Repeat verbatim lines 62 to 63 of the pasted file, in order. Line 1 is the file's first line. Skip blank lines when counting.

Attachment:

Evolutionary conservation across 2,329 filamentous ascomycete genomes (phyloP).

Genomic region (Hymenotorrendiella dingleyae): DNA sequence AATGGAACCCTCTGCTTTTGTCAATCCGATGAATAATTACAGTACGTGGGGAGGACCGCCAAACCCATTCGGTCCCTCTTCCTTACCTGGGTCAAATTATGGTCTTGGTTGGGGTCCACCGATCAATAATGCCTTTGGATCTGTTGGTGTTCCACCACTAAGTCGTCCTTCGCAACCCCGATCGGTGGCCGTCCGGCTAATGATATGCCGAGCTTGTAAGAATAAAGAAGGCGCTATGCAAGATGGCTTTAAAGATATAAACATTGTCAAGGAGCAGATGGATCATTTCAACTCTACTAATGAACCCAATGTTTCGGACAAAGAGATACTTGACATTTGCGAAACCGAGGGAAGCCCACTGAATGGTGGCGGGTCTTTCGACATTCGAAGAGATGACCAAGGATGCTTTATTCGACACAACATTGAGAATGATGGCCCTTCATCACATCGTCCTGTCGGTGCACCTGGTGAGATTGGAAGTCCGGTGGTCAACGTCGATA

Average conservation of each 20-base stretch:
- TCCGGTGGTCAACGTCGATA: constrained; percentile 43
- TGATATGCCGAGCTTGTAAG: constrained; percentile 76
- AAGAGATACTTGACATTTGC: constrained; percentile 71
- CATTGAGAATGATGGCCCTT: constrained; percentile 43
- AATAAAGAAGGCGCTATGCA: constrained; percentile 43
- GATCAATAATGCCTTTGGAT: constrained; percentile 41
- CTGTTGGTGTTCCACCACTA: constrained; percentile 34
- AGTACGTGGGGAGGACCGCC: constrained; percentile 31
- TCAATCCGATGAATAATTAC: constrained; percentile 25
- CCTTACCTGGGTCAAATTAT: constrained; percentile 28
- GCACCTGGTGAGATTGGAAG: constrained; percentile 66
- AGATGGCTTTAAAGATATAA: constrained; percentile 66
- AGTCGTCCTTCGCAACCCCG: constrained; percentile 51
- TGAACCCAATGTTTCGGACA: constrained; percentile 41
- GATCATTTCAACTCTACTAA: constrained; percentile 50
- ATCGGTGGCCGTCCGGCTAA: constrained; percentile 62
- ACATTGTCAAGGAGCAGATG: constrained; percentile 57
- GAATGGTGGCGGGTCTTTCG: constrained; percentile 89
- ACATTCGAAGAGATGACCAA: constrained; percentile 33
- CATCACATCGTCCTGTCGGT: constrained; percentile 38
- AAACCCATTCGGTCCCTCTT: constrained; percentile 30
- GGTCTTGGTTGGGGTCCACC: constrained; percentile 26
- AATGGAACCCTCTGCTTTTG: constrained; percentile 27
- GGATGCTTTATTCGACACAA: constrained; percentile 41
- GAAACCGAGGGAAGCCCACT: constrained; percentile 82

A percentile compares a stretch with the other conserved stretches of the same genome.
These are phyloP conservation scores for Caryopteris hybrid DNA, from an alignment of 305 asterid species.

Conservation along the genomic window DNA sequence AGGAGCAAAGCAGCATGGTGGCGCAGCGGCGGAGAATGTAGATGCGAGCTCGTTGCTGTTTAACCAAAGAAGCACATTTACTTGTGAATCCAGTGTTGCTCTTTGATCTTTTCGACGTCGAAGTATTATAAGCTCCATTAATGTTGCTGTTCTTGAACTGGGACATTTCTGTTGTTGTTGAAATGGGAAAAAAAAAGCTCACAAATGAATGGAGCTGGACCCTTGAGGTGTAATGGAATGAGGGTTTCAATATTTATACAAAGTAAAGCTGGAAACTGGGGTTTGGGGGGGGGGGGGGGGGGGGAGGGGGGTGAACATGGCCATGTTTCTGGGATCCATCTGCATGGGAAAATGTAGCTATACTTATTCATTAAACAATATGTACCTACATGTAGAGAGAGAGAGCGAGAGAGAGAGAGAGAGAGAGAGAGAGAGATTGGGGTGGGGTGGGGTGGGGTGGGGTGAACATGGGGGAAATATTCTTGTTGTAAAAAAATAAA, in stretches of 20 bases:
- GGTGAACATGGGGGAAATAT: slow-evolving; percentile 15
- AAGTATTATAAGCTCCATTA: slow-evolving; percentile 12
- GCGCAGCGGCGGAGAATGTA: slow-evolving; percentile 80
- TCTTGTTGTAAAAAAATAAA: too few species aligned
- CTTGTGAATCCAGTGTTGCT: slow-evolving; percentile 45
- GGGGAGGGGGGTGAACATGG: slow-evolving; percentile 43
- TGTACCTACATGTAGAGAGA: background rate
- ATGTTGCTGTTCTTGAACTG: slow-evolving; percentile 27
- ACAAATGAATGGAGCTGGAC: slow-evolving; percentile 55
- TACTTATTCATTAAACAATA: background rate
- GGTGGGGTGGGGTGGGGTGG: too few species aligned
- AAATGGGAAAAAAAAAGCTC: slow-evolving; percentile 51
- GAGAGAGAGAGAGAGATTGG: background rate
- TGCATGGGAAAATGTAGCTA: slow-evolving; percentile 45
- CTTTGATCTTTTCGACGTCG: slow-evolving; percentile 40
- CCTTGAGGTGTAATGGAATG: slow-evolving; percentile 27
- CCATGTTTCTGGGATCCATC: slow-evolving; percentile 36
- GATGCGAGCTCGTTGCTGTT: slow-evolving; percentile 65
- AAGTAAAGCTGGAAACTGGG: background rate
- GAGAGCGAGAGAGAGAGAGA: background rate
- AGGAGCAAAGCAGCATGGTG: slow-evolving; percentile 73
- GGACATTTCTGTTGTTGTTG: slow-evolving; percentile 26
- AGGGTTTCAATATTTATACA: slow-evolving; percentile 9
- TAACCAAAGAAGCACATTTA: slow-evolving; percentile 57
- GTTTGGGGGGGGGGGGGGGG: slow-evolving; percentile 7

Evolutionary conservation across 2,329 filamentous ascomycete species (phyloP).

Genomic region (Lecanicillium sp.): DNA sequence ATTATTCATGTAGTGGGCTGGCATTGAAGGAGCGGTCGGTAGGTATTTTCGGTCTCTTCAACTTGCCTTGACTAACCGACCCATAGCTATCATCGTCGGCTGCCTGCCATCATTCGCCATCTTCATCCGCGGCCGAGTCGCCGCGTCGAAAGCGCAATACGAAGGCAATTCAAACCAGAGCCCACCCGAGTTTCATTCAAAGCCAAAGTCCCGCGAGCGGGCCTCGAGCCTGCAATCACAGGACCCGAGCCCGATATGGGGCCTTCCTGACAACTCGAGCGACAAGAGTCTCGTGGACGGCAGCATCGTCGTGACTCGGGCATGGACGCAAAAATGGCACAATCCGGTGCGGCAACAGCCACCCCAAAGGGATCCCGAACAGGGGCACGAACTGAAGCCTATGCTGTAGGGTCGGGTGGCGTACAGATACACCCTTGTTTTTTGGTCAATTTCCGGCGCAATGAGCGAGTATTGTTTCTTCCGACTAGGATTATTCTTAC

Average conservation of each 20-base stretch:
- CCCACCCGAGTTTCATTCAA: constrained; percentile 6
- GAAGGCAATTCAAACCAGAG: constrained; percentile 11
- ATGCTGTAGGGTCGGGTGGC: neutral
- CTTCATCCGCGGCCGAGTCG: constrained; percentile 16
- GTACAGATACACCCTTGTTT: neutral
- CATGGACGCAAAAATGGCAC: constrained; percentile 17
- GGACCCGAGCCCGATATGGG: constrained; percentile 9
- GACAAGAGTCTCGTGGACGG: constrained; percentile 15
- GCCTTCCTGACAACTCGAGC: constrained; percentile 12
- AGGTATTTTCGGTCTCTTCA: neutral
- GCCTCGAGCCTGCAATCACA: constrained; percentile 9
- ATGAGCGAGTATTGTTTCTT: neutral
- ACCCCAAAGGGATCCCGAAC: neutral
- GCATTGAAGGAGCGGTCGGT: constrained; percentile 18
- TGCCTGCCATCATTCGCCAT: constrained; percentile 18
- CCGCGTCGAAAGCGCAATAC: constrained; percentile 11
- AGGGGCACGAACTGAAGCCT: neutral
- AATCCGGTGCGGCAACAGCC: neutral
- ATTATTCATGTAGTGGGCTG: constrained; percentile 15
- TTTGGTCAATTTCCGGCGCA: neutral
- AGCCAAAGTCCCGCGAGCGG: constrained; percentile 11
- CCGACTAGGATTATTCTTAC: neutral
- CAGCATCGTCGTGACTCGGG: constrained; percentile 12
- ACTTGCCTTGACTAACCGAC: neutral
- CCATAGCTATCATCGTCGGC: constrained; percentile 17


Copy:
- ATGCTGTAGGGTCGGGTGGC: neutral
- CTTCATCCGCGGCCGAGTCG: constrained; percentile 16